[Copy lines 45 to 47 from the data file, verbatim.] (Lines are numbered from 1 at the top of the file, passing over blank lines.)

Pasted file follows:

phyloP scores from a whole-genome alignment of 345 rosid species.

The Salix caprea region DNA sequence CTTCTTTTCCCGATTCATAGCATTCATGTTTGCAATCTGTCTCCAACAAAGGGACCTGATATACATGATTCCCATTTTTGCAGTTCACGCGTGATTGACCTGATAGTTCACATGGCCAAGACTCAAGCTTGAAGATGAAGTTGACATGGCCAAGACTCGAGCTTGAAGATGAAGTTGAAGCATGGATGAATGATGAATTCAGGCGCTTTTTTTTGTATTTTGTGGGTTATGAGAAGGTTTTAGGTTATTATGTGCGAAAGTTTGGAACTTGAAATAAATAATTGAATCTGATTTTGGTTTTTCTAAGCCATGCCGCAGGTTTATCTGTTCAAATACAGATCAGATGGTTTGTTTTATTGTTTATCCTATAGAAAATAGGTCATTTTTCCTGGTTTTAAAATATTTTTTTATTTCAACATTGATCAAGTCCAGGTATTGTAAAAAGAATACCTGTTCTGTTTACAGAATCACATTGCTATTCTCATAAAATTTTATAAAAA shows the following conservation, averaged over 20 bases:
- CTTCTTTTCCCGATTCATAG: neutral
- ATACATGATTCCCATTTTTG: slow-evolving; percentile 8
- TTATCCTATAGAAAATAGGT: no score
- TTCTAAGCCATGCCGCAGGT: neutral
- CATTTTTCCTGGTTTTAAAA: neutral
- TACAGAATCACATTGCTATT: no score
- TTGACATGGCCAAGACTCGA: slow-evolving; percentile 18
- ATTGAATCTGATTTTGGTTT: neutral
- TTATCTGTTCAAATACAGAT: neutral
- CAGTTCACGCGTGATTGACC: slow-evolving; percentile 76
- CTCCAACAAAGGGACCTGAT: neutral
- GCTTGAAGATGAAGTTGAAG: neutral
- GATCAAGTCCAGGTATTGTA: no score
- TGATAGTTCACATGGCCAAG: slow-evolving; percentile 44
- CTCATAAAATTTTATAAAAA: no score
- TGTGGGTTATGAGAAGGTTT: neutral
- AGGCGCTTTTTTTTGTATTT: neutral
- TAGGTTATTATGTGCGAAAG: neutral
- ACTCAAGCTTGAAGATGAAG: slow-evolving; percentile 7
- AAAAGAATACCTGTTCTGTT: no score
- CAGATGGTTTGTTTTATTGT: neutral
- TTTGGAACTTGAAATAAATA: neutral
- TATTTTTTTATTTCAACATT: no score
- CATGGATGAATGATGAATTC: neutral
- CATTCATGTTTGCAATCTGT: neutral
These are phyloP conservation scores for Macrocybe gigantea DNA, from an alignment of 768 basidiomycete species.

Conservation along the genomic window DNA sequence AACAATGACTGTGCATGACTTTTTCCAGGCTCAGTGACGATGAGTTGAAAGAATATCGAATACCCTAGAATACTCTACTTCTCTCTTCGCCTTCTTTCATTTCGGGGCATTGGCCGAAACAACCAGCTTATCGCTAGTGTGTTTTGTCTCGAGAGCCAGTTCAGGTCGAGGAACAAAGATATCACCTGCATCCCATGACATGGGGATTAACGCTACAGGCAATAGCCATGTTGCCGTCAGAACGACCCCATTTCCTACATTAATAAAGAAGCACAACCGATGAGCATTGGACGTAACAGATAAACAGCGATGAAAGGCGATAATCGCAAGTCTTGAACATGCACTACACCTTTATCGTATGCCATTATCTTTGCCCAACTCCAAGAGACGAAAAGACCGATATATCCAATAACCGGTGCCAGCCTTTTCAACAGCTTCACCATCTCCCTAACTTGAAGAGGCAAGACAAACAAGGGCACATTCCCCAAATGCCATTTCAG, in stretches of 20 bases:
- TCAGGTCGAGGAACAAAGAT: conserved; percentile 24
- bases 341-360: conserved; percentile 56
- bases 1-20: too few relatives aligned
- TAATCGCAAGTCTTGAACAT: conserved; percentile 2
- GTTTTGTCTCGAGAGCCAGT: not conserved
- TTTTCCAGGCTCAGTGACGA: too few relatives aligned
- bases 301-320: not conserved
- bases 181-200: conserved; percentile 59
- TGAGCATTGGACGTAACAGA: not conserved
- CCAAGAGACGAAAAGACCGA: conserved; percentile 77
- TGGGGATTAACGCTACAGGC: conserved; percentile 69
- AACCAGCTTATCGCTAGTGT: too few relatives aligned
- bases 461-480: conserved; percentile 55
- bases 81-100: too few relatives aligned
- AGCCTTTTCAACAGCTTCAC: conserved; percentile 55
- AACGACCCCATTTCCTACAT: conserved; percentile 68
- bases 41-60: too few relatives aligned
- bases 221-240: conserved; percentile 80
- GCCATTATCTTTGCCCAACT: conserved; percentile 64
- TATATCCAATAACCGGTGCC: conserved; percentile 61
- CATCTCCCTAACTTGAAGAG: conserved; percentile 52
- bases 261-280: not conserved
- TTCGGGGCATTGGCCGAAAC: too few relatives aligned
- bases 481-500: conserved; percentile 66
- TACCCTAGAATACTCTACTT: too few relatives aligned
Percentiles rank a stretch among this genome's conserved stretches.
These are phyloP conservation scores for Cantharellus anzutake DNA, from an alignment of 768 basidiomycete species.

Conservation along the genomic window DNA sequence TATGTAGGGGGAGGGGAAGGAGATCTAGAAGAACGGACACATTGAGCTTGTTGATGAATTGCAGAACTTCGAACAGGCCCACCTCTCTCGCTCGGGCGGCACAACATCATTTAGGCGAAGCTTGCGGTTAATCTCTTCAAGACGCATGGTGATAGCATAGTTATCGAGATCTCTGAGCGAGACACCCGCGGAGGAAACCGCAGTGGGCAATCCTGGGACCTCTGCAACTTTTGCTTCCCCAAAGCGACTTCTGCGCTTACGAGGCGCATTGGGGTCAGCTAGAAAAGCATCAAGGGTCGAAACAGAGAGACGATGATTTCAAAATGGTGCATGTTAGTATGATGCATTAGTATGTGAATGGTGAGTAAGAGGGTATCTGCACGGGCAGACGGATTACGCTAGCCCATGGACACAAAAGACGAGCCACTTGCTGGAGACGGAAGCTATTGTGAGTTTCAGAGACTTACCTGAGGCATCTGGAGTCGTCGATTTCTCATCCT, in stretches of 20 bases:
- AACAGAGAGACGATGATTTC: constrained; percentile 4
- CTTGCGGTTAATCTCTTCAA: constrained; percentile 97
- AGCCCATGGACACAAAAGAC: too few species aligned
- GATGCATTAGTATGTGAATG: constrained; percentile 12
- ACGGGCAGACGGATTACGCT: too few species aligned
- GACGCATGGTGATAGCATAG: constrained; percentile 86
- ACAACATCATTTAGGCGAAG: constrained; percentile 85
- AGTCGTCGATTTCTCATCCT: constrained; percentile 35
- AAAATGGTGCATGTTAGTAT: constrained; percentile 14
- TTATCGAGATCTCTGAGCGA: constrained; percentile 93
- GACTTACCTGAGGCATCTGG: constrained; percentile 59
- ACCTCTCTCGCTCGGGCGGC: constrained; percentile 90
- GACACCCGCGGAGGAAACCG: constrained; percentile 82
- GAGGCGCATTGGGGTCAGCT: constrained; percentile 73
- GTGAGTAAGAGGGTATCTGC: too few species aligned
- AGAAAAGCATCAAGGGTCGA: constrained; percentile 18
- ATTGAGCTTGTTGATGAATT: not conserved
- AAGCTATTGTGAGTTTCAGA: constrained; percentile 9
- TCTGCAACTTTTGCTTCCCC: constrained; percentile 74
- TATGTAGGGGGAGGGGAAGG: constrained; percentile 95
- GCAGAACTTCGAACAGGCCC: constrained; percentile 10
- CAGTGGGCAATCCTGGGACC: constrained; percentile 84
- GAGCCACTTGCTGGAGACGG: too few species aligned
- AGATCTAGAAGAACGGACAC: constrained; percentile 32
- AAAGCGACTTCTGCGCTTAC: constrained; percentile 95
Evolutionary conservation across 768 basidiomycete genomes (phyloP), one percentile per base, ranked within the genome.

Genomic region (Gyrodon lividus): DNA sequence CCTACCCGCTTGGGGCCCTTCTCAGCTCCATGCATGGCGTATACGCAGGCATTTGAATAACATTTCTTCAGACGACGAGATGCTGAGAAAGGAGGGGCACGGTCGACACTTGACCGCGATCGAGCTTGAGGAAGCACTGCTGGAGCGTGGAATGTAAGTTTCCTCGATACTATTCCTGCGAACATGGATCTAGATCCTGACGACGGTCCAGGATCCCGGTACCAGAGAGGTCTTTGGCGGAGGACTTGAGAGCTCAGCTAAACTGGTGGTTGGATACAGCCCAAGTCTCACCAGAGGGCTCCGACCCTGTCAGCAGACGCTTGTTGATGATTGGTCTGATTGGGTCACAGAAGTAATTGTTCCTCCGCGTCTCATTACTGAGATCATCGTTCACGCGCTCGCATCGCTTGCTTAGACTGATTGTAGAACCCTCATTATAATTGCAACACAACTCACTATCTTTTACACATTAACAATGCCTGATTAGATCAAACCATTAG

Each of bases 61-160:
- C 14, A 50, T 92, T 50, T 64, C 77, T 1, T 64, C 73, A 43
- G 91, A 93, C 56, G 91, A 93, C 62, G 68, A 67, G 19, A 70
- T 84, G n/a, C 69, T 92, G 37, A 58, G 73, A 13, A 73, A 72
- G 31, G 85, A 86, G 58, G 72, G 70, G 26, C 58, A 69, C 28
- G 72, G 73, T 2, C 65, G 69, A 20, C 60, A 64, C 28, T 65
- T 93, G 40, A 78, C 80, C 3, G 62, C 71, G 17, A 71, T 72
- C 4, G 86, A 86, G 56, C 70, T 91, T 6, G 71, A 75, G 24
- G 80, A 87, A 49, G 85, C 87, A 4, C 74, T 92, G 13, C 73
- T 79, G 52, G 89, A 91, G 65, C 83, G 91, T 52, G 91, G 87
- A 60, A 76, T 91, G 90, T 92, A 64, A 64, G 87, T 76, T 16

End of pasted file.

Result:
- AACGACCCCATTTCCTACAT: conserved; percentile 68
- bases 41-60: too few relatives aligned
- bases 221-240: conserved; percentile 80